Northern Ireland

Child killer Robert Black 'used signature method' to dump body

Jennifer Cardy
Image caption Jennifer Cardy was on her way to a friend's house in County Antrim when she was abducted in 1981

A serial child killer deployed his signature method when he dumped the body of a County Antrim schoolgirl, the Court of Appeal in Belfast has heard.

Robert Black, 65, from Grangemouth in Scotland, is attempting to overturn his conviction for Jennifer Cardy's murder.

The nine-year-old was kidnapped and killed 31 years ago.

Appeal court judges were told of striking similarities between her death and that of three other young girls who he was also convicted of murdering.


Jennifer was attacked as she cycled to a friend's house in Ballinderry in August 1981.

Her body, suspected of being sexually abused, was discovered nearly a week later at a dam near Hillsborough, County Antrim.

Black, a former delivery driver, was said to have been in Northern Ireland at the time on a work trip for a London-based poster dispatch firm.

In 2011, he was found guilty of kidnapping and murdering Jennifer and ordered to serve at least 25 years in prison.

It emerged during the six-week trial at Armagh Crown Court that he had already been convicted of killing three other girls, abducting a fourth, and attempting to kidnap another.

Criminal history

Jurors were told how he was jailed at Newcastle Upon Tyne Crown Court in 1994 for three unsolved murders from the 1980s - those of 11-year-old Susan Maxwell, from the Scottish Borders, five-year-old Caroline Hogg, from Edinburgh, and Sarah Harper, 10, from Morley, near Leeds.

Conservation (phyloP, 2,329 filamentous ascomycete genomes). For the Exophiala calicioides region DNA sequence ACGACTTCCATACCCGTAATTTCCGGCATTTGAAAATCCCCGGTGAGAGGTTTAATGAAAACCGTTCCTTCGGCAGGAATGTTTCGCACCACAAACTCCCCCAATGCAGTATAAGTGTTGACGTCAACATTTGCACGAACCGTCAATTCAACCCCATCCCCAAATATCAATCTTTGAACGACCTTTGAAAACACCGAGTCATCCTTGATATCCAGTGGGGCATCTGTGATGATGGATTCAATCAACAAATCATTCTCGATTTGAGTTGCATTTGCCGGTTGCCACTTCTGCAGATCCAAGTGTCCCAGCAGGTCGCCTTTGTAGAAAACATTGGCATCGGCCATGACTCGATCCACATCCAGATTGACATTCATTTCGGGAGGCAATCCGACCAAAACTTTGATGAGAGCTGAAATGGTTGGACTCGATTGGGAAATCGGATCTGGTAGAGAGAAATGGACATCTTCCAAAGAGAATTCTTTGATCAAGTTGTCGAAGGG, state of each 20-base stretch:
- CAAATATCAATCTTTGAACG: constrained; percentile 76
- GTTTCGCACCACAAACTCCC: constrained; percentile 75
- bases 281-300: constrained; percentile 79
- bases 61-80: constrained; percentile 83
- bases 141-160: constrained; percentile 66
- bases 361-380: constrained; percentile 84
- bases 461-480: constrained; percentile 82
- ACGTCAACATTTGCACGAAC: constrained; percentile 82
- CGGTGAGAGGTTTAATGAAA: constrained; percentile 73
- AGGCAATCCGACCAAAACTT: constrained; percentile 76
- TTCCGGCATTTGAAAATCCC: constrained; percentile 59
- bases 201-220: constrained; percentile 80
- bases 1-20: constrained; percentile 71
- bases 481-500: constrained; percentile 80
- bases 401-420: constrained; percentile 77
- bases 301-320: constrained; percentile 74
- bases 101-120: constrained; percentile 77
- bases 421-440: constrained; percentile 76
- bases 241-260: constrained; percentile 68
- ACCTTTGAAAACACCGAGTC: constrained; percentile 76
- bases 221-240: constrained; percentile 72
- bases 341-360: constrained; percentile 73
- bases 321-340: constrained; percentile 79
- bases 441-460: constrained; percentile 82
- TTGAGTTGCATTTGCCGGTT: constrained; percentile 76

Black's criminal history was introduced in an attempt to show similarities with Jennifer's killing and prove his guilt.

His legal team have based their appeal on a claim that his criminal past was wrongly revealed to a jury.

They contended that the trial should have been halted due to a lack of identification evidence against him.

But Toby Hedworth QC, for the prosecution, argued that Black's abnormal propensity for targeting pre-pubescent girls was strong evidence of his guilt.

Bound and gagged

He set out how the Scotsman was eventually found guilty of an unsolved series of child killings after being caught while trying to abduct another girl in the Scottish borders.

She was discovered bound and gagged inside a sleeping bag in the back of his van. A sexual assault had already been carried out.

"Suddenly that particular behaviour could be fed into the system and seen whether or not that tied up with any of those outstanding cases," Mr Hedworth said.

The barrister claimed there were significant similarities between the Jennifer Cardy case and those of the other three child killings.

"The body is left behind a lay-by under water," he explained.


"Here really was a signature, because you have an extremely unusual crime, but it is perpetrated in such a way that one of the most distinctive features is the deposition of the body."

Mr Hedworth also rejected defence arguments that the removal of shoes amounted to a dissimilarity in the Jennifer Cardy case.

He said Black had been "proven to have been a serial abductor and murderer, developing his technique".

The appeal continues.

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